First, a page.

You recently sent me an email titled “Want to piss off Trump?” No—I don’t. And here's why I wish you had not asked:
Noxious forces lurk just below the surface of our most righteous agendas. They strain our friendships and relationships to the brink of fracture and draw us deeper into our socially-sterilized comfort zones until the equally cowardly options of retreat and violence suddenly seem like legitimate options. We Americans are enamored with the idea of our own greatness and resourcefulness, but apparently just until the going gets tough.
While emotional walls crumble and physical walls do—or don’t—get drawn up for construction by the fastest-talking government contractor, let us not forget that our problems are nothing new. Having been wrought by decades, if not centuries, of corporate influence, self-interest, and convenient neglect, our greatest political challenges are too large and too old to be solved by a single politician, or even a single party. Excluding persons pursuing direct harm to others (those we call terrorists), there are no opponents here, only fellow citizens and collaborators in executing, interpreting and modifying the laws of the United States of America. We fatally delude ourselves to believe that our deepest ideological rifts are caused solely by the mass-stupidity of others. Progress occurs through thoughtful, concerted, and mutual effort—and we, the people, must also be accountable.
Let us name one noxious force to which none of us are immune--ignorance. With few exceptions, arguments claiming to annihilate opposing viewpoints with telescopic accuracy persist only by limiting our perspective or by failing to examine the complexity of real-world problems. We only advance by understanding the reasons we do not agree, and we only uncover these reasons through honest and civil public dialogue. We are all political experts and we are all political idiots. We must always remember that the communication coin is indeed two-sided; we must not just speak, but also listen.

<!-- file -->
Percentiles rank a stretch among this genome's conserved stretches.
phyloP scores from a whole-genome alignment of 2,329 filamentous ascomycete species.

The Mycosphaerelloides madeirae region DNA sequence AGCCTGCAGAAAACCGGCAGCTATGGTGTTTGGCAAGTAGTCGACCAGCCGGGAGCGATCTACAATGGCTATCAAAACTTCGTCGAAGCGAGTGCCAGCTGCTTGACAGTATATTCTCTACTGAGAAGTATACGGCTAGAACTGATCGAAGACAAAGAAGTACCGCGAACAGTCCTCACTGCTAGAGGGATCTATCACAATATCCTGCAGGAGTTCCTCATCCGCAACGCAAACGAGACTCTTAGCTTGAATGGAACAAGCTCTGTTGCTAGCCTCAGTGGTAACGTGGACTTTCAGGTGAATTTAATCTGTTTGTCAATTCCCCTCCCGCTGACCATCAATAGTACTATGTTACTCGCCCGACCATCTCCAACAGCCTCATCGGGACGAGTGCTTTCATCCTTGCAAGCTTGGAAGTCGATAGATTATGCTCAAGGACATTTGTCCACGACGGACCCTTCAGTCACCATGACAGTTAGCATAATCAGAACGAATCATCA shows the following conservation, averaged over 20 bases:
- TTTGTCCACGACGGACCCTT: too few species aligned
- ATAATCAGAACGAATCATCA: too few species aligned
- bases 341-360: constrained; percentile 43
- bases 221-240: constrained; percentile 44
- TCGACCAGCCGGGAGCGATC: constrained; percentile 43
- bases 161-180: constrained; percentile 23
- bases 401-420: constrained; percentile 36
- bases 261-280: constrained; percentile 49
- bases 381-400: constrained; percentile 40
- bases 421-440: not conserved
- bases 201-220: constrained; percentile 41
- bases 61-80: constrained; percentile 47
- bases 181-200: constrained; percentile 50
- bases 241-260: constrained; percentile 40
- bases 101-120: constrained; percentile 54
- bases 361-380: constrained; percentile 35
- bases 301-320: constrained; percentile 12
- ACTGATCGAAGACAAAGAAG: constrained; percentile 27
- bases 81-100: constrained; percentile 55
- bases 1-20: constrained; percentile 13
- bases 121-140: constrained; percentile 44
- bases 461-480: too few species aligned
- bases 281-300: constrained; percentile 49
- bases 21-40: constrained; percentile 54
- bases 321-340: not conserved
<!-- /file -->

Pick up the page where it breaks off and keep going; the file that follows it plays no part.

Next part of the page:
Freedom is the only American absolute; it must exist not in precarious balance with oppression, but universally and equally for all. We must not selectively apply freedom in accordance with our own personal creeds, but see our country and its problems as much larger than ourselves or our agendas. This is the vision of America that we, citizens and politicians alike, profess to hold dear—and it is the America we all lose when ideological feuds become deep nonnegotiable fissures. We might reasonably doubt that this bickering vision of America is not what our heroic armed forces fight and die for.
Let us then identify another noxious force that divides and threatens us--fear. Only through fear can we be convinced that another American’s freedom exists at the expense of our own. Let us confront, head-on, our sickening abundance of self-righteousness—perhaps first by acknowledging that, when a child expresses this behavior, we call it being a brat. Let us grow individually, and as a nation, through deep introspection and by acknowledging that each of us is but one American. Let us bring about the extinction of the fear-mongering lawmaker, not through acts of violence, but by using our most basic of democratic rights to elect those who prefer discussion over manipulation. Let us uphold the most essential American value to honor both the noble sacrifices of our veterans and those brave Americans who actively serve.
There is but one toxic inevitable child of ignorance and fear—and we call it hate. None of us want a broken, divided, and hateful America but, if we cannot work together, we deserve nothing more. If there is nobility in leaving this land better than we inherited it, let us act constructively by changing the system that exists to serve us; let us leave idealism and idolatry to the seething extremists; and let us always remember that even those with whom we most strongly disagree ultimately want the same things we do. Some people label this idea radical empathy—we might also hold ourselves to a higher standard and simply call it being American.